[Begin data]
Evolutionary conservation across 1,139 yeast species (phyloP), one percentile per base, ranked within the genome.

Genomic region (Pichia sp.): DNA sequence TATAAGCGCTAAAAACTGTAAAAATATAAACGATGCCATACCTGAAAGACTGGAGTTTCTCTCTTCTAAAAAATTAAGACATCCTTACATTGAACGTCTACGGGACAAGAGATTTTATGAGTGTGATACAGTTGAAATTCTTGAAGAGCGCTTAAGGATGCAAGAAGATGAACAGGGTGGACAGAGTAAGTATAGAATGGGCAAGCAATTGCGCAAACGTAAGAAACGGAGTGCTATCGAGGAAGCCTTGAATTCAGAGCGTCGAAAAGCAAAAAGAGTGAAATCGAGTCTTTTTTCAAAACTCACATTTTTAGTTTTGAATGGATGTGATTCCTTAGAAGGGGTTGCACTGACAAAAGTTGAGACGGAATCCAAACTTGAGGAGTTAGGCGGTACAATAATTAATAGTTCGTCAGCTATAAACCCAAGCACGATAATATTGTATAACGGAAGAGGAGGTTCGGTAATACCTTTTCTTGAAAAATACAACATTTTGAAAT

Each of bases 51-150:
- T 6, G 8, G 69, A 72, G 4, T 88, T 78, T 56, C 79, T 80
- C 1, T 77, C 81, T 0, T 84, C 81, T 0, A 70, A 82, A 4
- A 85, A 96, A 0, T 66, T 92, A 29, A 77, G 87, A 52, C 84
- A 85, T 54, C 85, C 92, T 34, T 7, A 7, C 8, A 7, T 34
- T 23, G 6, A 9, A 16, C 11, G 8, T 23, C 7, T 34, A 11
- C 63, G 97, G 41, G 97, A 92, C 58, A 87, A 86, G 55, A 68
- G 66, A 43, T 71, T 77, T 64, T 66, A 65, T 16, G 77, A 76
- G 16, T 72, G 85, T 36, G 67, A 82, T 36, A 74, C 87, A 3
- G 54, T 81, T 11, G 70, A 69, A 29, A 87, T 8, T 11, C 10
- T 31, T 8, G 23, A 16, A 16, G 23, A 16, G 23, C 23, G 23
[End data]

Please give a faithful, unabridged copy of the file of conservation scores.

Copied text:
Evolutionary conservation across 1,139 yeast species (phyloP), one percentile per base, ranked within the genome.

Genomic region (Pichia sp.): DNA sequence TATAAGCGCTAAAAACTGTAAAAATATAAACGATGCCATACCTGAAAGACTGGAGTTTCTCTCTTCTAAAAAATTAAGACATCCTTACATTGAACGTCTACGGGACAAGAGATTTTATGAGTGTGATACAGTTGAAATTCTTGAAGAGCGCTTAAGGATGCAAGAAGATGAACAGGGTGGACAGAGTAAGTATAGAATGGGCAAGCAATTGCGCAAACGTAAGAAACGGAGTGCTATCGAGGAAGCCTTGAATTCAGAGCGTCGAAAAGCAAAAAGAGTGAAATCGAGTCTTTTTTCAAAACTCACATTTTTAGTTTTGAATGGATGTGATTCCTTAGAAGGGGTTGCACTGACAAAAGTTGAGACGGAATCCAAACTTGAGGAGTTAGGCGGTACAATAATTAATAGTTCGTCAGCTATAAACCCAAGCACGATAATATTGTATAACGGAAGAGGAGGTTCGGTAATACCTTTTCTTGAAAAATACAACATTTTGAAAT

Each of bases 51-150:
- T 6, G 8, G 69, A 72, G 4, T 88, T 78, T 56, C 79, T 80
- C 1, T 77, C 81, T 0, T 84, C 81, T 0, A 70, A 82, A 4
- A 85, A 96, A 0, T 66, T 92, A 29, A 77, G 87, A 52, C 84
- A 85, T 54, C 85, C 92, T 34, T 7, A 7, C 8, A 7, T 34
- T 23, G 6, A 9, A 16, C 11, G 8, T 23, C 7, T 34, A 11
- C 63, G 97, G 41, G 97, A 92, C 58, A 87, A 86, G 55, A 68
- G 66, A 43, T 71, T 77, T 64, T 66, A 65, T 16, G 77, A 76
- G 16, T 72, G 85, T 36, G 67, A 82, T 36, A 74, C 87, A 3
- G 54, T 81, T 11, G 70, A 69, A 29, A 87, T 8, T 11, C 10
- T 31, T 8, G 23, A 16, A 16, G 23, A 16, G 23, C 23, G 23